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5 of Rory’s favorite books that perfectly explain Gilmore Girls

Rory Gilmore, role model for a generation of bookish women, expressed herself through literature.

5 of Rory’s favorite books that perfectly explain Gilmore Girls
The Gilmore Girls on Netflix. | Photo from TWITTER.

From 2000 to 2007, Rory, portrayed by Alexis Bledel, became a best friend and role model for a generation of young, bookish girls. Her vast personal book collection—rivaling the Library of Alexandria—and her encyclopedic literary knowledge wowed us, though some references were too esoteric for many viewers.

The Gilmore Girls writers would have you believe that precocious Rory had read the entire Russian literary canon and the Nancy Drew series before the age of 12. And was it really hard to picture the dour-faced Gilmore girl clutching a copy of Dostoyevsky on the elementary school playground?

Indeed, books were among the show's most effective props. After all, wasn't it a dog-eared copy of "Howl" that first brought Jess and Rory together? Rory's books served as clever metaphors for subplots, subtly revealing the inner turmoil she never openly expressed. Below are five favorite literary references throughout the Gilmore Girls years.

1. Anna Karenina by Leo Tolstoy

–Rory & Dean

Very few among us—by us, I mean Generation Gilmore—were on Team Dean. Dean made cardinal TV character errors: he was dull and had a disastrous haircut. However, Dean somehow connected with viewers when he bitingly referred to Anna Karenina, Rory’s favorite book, as “depressing.” It is depressing! But of course, Rory loved it because she loved any book that made her look impressive as she traipsed through Stars Hollow. Rory also identified with Anna, the title character stuck in a marriage of convenience to Count Karenin, who engages in an illicit affair with the dashing young Count Vronsky. Rory’s a Count Vronsky kind of girl, and Dean was Count Karenin. No wonder they broke up by the end of the episode.

2. Howl by Allen Ginsberg

–Rory & Jess

I wouldn’t be surprised if paperback sales of Howl, Allen Ginsberg’s seminal work of poetry, suddenly spiked after this season-two episode aired. Didn’t we all want to impress a guy like Jess, a James Dean wannabe who accessorized with an interminable scowl? I imagine Jess, who favored the aggressive, hypermasculine compositions of Charles Bukowski and Hunter S. Thompson, was in love with the idea of falling in love with a girl who had Howl on her bookshelf. Jess swiped the book off Rory’s bookshelf without asking and returned it to her later, with notes in the margin. For a girl like Rory, this was the grandest of romantic gestures (she didn’t get out much).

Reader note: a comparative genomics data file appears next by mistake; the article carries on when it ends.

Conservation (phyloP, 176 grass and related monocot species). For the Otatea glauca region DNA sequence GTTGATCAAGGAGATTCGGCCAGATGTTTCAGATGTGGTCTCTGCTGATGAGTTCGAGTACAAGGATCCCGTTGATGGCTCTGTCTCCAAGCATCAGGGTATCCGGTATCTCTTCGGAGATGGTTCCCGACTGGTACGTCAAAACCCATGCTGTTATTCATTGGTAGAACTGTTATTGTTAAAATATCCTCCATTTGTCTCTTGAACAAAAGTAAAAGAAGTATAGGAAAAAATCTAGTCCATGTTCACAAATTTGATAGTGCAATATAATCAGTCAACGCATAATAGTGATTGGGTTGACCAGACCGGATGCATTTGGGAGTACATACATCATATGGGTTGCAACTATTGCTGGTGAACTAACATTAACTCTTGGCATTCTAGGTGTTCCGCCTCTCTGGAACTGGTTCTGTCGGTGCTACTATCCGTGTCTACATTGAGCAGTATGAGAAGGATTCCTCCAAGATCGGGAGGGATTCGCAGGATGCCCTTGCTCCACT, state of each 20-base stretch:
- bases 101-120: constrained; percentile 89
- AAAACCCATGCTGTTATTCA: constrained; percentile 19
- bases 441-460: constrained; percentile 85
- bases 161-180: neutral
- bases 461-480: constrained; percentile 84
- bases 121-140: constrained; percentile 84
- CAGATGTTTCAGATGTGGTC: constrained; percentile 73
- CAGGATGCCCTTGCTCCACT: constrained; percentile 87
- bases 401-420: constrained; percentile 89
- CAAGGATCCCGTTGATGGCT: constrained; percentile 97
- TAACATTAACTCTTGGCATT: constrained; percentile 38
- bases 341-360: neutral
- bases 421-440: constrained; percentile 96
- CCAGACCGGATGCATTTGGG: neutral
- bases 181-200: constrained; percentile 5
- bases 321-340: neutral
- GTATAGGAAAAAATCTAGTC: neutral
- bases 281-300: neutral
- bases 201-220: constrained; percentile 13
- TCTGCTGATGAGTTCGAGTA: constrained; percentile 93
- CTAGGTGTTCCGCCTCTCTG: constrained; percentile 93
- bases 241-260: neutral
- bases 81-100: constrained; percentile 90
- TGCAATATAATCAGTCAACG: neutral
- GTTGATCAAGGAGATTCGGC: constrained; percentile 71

3. Leaves of Grass by Walt Whitman

–Rory & Grandparents

Richard and Emily Gilmore were at times the best part of watching Gilmore Girls. Their relationships to each other, their daughter, and their granddaughter were often contentious. Yet, at day's end, they were completely lovable grandparents. When they returned from their second honeymoon, they brought Rory a 100-year-old copy of Walt Whitman’s Leaves of Grass—in Latin. It’s a gift that signifies the aristocratic pretensions that had destroyed their relationship with their daughter, Lorelai, but enriches their relationship with Rory.

4. The Year of Magical Thinking by Joan Didion

–Rory & Logan

Rory’s entire relationship with Logan was an outstanding exercise in magical thinking, the idea that one could will their desires into existence through sheer force of hope. On paper, Logan was an ideal boyfriend. His upper-class pedigree and Ivy League education appealed to the genteel sensibilities of her grandparents. But Rory always had a taste for self-destructive bad boys, and Logan’s mean streak and perpetual drunkenness fit the bill. It would never really work out for them, though not for lack of trying. Rory read this Didion classic on a Valentine’s Day trip to Martha’s Vineyard with Logan, Lorelai, and Luke. The weekend turns disastrous when Logan's father, Mitchum, abruptly demands that Logan leave for a business trip to London.

5. The Children’s Hour, a play by Lillian Hellman

–Rory & Lorelai

Rory bought a copy of The Children’s Hour, a 1930s play by Lillian Hellman about two headmistresses of an all-girls school who are accused of being lesbians, for her mom. The play deals with a number of issues, chief among them the stringent conservatism of American social and political establishments. Naturally, this play resonated with Lorelai, given her tension-filled relationship with her parents, marked by generational anxieties. Lorelai’s life had been defined by rebellion and social exclusion— she ran away from her parent’s home and the life she knew after getting pregnant with Rory. The play also has the added appeal of being relatively overlooked, and Rory and Lorelai have never met an obscure cultural reference they didn’t like.

This article originally appeared on 10.01.14

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